Dreissenid mussels have invaded the Laurentian Great Lakes causing dramatic changes to benthic-pelagic interactions. Despite research on food web impacts, there is limited data on mussel effects on benthic bacterial communities. This study examined effects of dreissenid mussels and benthic algae on sediment bacterial community composition and diversity. Triplicate experimental sediment plus lake water microcosms were used and either mussels, benthic algae or both were added. Changes in water nutrient chemistry and sediment bacterial communities were monitored using 16S rRNA amplicon sequencing, over 21 days. When mussels were present, nitrate and soluble reactive P increased significantly as the dominant N and P forms. Bacterial diversity increased in all microcosms, although bacterial community composition was distinct between treatment. Higher nitrate in mussel microcosms was accompanied by increases in nitrifying taxa (Nitrospira, Nitrosomonas), which are important in oxidizing mussel-excreted ammonium. Microcosms with algal additions showed increases in bacterial taxa capable of degrading algal cellulose, and Pelagibacter (SAR11) disappeared from all but control microcosms. This study suggests that bacterial communities in lake sediments respond to mussels and algae. Functional analysis of bacterial communities provides insights into changes in microbially mediated benthic nutrient transformations associated with invasive dreissenid mussels and benthic algae in lake ecosystems.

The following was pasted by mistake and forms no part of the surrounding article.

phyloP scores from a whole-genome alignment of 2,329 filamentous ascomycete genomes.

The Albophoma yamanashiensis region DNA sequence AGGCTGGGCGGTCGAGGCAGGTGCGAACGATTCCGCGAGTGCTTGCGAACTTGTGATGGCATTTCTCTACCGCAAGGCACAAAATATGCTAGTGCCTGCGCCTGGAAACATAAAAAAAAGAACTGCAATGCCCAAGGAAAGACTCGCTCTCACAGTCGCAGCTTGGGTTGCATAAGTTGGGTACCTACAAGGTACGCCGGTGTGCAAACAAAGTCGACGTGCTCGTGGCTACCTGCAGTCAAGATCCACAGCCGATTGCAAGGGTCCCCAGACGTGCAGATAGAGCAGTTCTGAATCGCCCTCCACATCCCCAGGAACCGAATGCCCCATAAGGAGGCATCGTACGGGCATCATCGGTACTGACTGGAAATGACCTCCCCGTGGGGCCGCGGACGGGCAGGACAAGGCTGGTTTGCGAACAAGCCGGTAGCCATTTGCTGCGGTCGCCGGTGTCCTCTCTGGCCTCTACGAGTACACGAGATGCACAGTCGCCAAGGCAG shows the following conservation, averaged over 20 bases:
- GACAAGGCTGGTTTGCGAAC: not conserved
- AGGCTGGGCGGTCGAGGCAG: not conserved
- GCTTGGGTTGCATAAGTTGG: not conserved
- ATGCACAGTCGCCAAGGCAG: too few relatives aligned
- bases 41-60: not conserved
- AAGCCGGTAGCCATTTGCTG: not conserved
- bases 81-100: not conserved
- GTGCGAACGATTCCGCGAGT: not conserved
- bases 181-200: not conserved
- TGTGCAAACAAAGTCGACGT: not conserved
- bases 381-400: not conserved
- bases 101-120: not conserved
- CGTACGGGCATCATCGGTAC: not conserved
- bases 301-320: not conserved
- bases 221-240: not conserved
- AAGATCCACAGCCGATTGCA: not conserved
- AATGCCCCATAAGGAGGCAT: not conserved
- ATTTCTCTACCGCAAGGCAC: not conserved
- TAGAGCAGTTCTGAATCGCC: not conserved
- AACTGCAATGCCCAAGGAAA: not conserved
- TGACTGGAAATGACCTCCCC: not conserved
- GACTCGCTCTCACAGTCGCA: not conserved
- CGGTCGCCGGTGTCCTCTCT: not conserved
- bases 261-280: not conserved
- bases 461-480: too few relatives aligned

Lee, P. O., McLellan, S. L., Graham, L. E., & Young, E. B. (2015). Invasive dreissenid mussels and benthic algae in Lake Michigan: Characterizing effects on sediment bacterial communities. FEMS Microbiology Ecology, 91(1). https://doi.org/10.1093/femsec/fiu001